Los Angeles toll roads
Planning an amazing time exploring the jaw-dropping City of Angels? There is so much to see in this amazing city! If you decide to rent a car, you should be aware that Los Angeles and the suburbs have many toll roads. It is important that you pay online within five days of using the road because there are no cash booths on any of the toll roads in the areas of California.
A short guide on Los Angeles toll roads
California has many toll roads stretching across the state. Below, you will find a short list of Los Angeles toll roads so that you are fully prepared before your amazing trip to Los Angeles. Both roads are express lanes that you need to pay for using.
I-10 (El Monte Busway) that starts on Alameda Street in Los Angeles.
I-110 (Harbor Transitway) between 182nd Street and Adams Boulevard.
Now, you know the most important toll roads in Los Angeles. However, there is still one more important thing to mention – toll bridges near Los Angeles. Below you will find a complete list of toll bridges in entire California:
The Antioch Bridge crosses the San Joaquin River and links Antioch with Sherman Island. Tolls are collected in the eastbound direction ($7).
The Benicia-Martinez Bridge. It links Benicia on the north side with Martinez on the south. The toll is paid in the eastbound direction.
The Carquinez Bridge. It spans the Carquinez Strait. Tolls are collected eastbound towards Vallejo.
The Dumbarton Bridge. It connects Fremont to Menlo Park. Tolls are only collected in the westbound direction.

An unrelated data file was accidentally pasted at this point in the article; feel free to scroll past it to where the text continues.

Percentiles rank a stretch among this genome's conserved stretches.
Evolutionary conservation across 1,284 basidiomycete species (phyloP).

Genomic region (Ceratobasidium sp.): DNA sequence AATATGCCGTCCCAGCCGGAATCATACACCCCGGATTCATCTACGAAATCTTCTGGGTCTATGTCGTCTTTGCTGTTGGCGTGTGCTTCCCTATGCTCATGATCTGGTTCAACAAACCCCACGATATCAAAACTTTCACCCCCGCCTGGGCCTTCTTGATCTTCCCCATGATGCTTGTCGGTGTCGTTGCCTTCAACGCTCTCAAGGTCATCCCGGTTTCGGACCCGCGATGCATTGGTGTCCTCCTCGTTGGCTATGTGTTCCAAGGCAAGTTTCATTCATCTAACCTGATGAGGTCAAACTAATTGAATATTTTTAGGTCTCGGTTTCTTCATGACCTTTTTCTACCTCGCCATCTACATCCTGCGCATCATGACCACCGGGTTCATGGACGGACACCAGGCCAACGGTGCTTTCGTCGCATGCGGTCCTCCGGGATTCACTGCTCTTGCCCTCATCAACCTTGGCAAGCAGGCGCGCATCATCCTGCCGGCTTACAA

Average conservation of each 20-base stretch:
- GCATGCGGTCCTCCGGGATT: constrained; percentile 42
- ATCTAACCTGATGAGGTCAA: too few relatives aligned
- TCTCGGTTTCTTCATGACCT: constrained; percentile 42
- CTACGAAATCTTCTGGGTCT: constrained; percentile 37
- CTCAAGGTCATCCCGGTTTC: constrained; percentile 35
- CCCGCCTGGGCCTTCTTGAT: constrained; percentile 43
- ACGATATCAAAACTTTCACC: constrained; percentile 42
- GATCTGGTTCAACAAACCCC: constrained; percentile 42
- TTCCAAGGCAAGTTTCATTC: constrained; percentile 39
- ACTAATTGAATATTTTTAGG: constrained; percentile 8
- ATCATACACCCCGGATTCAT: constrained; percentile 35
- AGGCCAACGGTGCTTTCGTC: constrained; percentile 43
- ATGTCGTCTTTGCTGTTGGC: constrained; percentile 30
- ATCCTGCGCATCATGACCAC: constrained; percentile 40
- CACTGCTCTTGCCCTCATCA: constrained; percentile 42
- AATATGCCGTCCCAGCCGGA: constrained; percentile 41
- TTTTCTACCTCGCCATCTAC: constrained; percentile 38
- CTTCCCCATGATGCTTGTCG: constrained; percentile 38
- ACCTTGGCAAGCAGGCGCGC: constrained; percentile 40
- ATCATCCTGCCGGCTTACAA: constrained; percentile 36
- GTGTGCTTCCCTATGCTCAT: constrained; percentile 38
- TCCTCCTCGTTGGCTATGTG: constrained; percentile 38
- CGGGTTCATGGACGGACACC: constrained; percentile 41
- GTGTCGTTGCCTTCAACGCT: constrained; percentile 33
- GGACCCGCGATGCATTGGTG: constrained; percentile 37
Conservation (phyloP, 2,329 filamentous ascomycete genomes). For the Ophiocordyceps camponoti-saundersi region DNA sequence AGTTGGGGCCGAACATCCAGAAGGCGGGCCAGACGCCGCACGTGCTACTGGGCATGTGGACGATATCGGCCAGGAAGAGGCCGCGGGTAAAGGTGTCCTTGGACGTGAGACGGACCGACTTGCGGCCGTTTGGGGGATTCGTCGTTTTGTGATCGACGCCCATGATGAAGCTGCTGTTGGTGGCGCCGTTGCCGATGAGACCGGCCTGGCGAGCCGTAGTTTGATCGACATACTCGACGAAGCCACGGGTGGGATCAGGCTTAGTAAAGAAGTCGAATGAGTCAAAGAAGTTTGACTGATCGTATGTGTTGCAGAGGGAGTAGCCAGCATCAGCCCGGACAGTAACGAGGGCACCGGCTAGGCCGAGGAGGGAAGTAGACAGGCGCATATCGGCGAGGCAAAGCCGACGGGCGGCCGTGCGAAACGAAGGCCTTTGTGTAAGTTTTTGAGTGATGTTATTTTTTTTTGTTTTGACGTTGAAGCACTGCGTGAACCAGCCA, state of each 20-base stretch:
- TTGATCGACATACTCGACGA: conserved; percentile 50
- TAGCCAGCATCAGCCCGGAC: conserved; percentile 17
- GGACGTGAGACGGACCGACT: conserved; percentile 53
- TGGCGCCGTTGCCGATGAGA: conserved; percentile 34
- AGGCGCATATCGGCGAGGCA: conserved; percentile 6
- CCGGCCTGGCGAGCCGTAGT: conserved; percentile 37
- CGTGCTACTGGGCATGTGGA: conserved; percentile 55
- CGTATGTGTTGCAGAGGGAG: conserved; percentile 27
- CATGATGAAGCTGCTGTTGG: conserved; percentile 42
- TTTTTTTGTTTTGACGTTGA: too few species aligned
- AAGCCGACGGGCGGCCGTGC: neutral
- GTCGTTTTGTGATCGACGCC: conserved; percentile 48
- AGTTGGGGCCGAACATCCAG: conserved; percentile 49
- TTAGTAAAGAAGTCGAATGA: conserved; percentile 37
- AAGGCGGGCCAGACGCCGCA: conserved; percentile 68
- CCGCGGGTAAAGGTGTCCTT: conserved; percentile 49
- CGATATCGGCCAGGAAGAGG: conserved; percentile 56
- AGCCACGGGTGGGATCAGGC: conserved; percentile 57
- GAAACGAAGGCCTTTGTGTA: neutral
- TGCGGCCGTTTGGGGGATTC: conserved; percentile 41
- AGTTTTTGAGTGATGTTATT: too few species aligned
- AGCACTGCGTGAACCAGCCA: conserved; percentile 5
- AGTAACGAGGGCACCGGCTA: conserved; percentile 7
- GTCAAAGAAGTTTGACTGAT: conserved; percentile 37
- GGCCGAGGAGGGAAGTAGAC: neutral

Golden Gate Bridge.
The Richmond-San Rafael Bridge. It connects San Francisco to Marin County. The toll is collected in the southbound direction.
The San Francisco-Oakland Bay Bridge. It bridges I-80 between San Francisco and Oakland. The tolls are based on the time of travel.
The San Mateo-Hayward Bridge. It links the San Francisco Peninsula with the East Bay. Tolls are collected from westbound traffic.
Cost of toll roads in California
In California, the toll is paid depending on the number of axles and how far you have traveled on California toll roads. If you drive a 3-4 axle vehicle, you will pay two times the toll for a 2-axle vehicle. If you have a 5-axle vehicle, you will pay three times the toll for a 2-axle vehicle. So, the total toll price will depend on which road you travel, what time of day it is, and how many axles your vehicle has. Below you will find the prices of driving some particular toll roads in California:
I-880 / SR 237 – you pay the dynamic variable rate based on current traffic conditions.
I-15 – you will pay the dynamic variable rate based on current traffic and distance traveled.
I-110 – you will pay the dynamic variable rate based on current traffic and distance traveled.
I-680 SMART Carpool – you will pay the dynamic variable rate based on current traffic and distance traveled.
How to pay for toll roads in California
In California, the most popular way of paying for tolls is obviously the Fastrak system. People also use the Pay by plate video toll system, cash, phone, or mail. The preferred method of payment in most places is an electronic tag transponder. However, the payment method is dependent on what toll road you are on. You can make use of the Fastrak electronic payment on all toll roads and bridges in California. In Los Angeles and Orange County, you can pay electronically with Fastrak and Pay by plate.
When we consider the toll roads above, they all have common preferable payment methods:
They all find Fastrak the most recommendable method of payment.
How to pay the missed toll in California?
If you don’t have valid Fastrak or other payment accounts, your ride will probably be considered a missed toll. If anything like that occurs, the vehicle owner receives a toll invoice from the tolling agency. You can pay such an invoice either online or offline. If you want to pay for a missed tool, you may also contact one of the agencies operating toll roads in California. If you don’t pay on time, you will receive a violation notice.